In response to the post, “Who Really is Not Getting the Job Done – Part 3,” a reader writes:
“We just finished a search for a new Assistant Principal at my urban school. Our team leaders assisted the Administrative Team by interviewing each of the candidates. When I met with the team leaders for their input, several told me they were looking for an AP that would hold their feet to the fire. We have made significant progress over the last 3 years in raising our pass rate on The Texas state assessment TAKS test. Part of this success is because our Assistant Principals and I monitor our teachers closely, being sure they are on schedule, using our district’s curriculum and using our assessment data to guide instruction. I found it reassuring that GOOD teachers do want leadership that holds them accountable.”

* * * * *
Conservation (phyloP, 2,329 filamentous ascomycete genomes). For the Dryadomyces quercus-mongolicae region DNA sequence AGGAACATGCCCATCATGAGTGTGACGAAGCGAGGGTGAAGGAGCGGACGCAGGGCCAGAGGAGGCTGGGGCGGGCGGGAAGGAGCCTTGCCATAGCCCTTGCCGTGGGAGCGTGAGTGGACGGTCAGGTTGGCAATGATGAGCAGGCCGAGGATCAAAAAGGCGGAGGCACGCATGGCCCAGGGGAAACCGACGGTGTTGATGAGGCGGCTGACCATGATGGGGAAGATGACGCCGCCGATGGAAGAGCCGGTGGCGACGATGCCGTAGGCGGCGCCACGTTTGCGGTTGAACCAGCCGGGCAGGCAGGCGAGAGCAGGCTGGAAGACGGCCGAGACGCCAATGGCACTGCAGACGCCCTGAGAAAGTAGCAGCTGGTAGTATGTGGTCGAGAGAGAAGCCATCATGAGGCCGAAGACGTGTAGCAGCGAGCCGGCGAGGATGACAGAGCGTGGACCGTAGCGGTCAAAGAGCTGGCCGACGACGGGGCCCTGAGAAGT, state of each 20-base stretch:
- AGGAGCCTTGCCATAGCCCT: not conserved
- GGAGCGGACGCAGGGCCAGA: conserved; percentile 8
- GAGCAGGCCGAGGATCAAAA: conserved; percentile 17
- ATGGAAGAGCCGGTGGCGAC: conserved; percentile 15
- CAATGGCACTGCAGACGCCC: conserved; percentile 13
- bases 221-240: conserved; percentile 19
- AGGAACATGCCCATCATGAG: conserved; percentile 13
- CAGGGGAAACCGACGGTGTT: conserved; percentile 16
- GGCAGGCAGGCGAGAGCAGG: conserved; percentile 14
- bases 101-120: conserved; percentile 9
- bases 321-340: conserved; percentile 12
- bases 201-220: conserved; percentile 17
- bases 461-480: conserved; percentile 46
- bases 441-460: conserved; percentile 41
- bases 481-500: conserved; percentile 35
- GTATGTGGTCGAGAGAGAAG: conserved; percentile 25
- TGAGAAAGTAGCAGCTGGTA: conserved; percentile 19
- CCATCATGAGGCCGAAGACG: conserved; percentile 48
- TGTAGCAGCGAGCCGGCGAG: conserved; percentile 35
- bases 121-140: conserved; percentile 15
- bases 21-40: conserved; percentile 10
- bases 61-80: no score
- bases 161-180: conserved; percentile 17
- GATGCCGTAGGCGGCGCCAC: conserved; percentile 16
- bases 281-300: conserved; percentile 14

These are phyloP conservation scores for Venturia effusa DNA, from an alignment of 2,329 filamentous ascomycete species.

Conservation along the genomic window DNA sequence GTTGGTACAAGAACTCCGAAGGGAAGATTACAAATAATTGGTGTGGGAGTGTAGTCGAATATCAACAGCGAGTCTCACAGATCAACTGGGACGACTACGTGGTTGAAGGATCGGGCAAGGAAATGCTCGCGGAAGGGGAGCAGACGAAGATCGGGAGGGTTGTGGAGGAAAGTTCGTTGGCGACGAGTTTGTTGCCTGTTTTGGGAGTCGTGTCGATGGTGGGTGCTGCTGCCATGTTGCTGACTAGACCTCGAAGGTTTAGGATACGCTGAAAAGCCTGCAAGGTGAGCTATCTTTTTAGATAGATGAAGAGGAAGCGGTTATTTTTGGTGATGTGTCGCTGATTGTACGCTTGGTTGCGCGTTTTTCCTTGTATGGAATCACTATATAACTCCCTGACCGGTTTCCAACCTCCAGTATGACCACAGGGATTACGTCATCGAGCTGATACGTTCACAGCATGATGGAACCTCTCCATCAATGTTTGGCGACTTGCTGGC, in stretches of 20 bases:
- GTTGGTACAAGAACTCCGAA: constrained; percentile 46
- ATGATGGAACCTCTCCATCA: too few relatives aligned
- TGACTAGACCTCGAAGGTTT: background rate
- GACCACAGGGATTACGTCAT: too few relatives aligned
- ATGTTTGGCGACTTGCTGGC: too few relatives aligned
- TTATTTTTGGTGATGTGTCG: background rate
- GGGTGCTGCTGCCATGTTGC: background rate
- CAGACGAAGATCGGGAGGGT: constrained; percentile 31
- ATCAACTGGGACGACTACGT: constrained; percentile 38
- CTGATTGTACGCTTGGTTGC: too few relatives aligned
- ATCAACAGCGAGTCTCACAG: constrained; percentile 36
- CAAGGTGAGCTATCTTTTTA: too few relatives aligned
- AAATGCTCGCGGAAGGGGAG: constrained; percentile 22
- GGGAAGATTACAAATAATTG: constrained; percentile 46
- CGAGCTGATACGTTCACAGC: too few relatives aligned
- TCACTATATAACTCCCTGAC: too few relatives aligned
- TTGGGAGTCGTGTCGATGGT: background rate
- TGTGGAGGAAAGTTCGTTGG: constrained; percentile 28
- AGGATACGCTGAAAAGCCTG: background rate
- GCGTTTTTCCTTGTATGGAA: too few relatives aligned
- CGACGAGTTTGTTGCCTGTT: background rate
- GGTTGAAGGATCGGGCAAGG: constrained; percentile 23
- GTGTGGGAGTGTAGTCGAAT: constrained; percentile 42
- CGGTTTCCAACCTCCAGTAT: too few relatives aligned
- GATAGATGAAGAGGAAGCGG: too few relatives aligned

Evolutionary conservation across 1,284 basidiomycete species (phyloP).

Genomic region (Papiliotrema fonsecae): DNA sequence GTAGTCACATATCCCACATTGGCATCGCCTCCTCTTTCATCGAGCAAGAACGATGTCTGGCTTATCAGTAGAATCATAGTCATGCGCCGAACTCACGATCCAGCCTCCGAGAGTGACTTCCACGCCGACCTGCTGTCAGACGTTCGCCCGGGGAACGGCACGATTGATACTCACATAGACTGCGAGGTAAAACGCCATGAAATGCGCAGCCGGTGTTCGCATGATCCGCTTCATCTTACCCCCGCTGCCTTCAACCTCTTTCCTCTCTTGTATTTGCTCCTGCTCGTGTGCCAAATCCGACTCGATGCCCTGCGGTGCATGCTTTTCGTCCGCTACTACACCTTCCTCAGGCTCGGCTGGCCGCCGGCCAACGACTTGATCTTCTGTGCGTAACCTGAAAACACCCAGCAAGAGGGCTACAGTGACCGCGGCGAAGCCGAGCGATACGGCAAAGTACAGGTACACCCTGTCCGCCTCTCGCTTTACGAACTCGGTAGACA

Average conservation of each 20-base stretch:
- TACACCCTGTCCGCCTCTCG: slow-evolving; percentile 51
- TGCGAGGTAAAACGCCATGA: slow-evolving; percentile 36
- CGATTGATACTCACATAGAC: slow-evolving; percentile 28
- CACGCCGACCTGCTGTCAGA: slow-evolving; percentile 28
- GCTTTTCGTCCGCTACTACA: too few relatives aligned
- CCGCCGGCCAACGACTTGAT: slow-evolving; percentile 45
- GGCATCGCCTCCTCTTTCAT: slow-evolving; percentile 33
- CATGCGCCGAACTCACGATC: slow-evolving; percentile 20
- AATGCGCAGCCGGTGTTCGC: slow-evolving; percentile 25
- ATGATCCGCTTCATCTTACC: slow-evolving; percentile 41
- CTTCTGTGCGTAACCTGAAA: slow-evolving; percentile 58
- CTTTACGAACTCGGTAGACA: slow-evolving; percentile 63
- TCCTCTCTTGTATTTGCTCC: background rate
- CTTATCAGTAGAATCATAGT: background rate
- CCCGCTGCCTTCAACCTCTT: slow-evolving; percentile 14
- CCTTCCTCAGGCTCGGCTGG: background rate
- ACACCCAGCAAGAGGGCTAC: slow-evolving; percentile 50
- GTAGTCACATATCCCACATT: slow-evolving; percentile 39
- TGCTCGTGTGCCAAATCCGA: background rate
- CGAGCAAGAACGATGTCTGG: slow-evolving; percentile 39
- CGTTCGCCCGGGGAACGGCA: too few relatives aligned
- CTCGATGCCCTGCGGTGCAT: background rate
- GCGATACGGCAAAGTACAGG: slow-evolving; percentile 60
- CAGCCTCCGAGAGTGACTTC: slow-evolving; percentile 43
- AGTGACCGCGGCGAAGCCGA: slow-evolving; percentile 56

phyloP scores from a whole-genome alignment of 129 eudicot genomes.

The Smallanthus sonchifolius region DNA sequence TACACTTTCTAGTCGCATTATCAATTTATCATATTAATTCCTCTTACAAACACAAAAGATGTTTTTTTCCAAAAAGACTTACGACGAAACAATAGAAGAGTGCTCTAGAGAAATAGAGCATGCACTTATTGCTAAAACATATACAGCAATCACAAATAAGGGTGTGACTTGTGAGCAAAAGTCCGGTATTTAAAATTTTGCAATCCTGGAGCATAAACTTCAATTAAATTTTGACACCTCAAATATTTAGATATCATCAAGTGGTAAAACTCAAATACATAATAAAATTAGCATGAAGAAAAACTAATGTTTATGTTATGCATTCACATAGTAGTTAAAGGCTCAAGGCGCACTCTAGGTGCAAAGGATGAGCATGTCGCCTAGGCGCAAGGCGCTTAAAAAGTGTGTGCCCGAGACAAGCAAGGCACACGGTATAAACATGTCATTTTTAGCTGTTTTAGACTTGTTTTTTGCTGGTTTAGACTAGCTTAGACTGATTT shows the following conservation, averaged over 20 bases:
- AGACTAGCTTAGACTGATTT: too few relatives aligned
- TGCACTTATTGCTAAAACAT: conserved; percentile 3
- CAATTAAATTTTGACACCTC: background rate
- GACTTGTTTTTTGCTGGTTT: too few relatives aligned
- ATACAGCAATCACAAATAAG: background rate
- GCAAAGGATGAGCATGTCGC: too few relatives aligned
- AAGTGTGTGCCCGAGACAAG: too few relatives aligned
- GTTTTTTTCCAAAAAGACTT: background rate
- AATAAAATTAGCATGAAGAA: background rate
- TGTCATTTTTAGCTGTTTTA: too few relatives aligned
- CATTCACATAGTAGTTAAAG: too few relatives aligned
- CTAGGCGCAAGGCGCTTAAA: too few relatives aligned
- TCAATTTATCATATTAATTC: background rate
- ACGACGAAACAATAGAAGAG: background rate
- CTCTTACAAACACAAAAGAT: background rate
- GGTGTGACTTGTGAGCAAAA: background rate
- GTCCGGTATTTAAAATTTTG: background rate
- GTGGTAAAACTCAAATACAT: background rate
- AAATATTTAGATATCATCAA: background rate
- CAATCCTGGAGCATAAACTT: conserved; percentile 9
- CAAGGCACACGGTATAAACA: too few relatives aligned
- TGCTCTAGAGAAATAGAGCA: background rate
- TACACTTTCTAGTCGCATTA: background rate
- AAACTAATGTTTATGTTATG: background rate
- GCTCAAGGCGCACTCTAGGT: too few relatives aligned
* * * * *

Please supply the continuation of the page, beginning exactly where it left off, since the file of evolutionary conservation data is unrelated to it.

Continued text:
Most of us want to believe that our efforts are contributing to accomplishment of something meaningful. We recognize that leadership is critical for this to occur. Great leadership adds value to our work. Poor leadership wastes our time. That is why I have always chosen to work for individuals, not organizations. Bob Brezina is going to lead his organization in the accomplishment of great things. Shirley Neeley is going to make sure that her organization is a force of change. I want (need) to be on their teams. Small leaders with no vision and no mission other than to further themselves, I avoid like the plague.
As the reader alludes to in his comment, good teachers want a shot at being great. If just collecting a paycheck was their goal, there are lesser people that they could work for.
Think. Work. Achieve.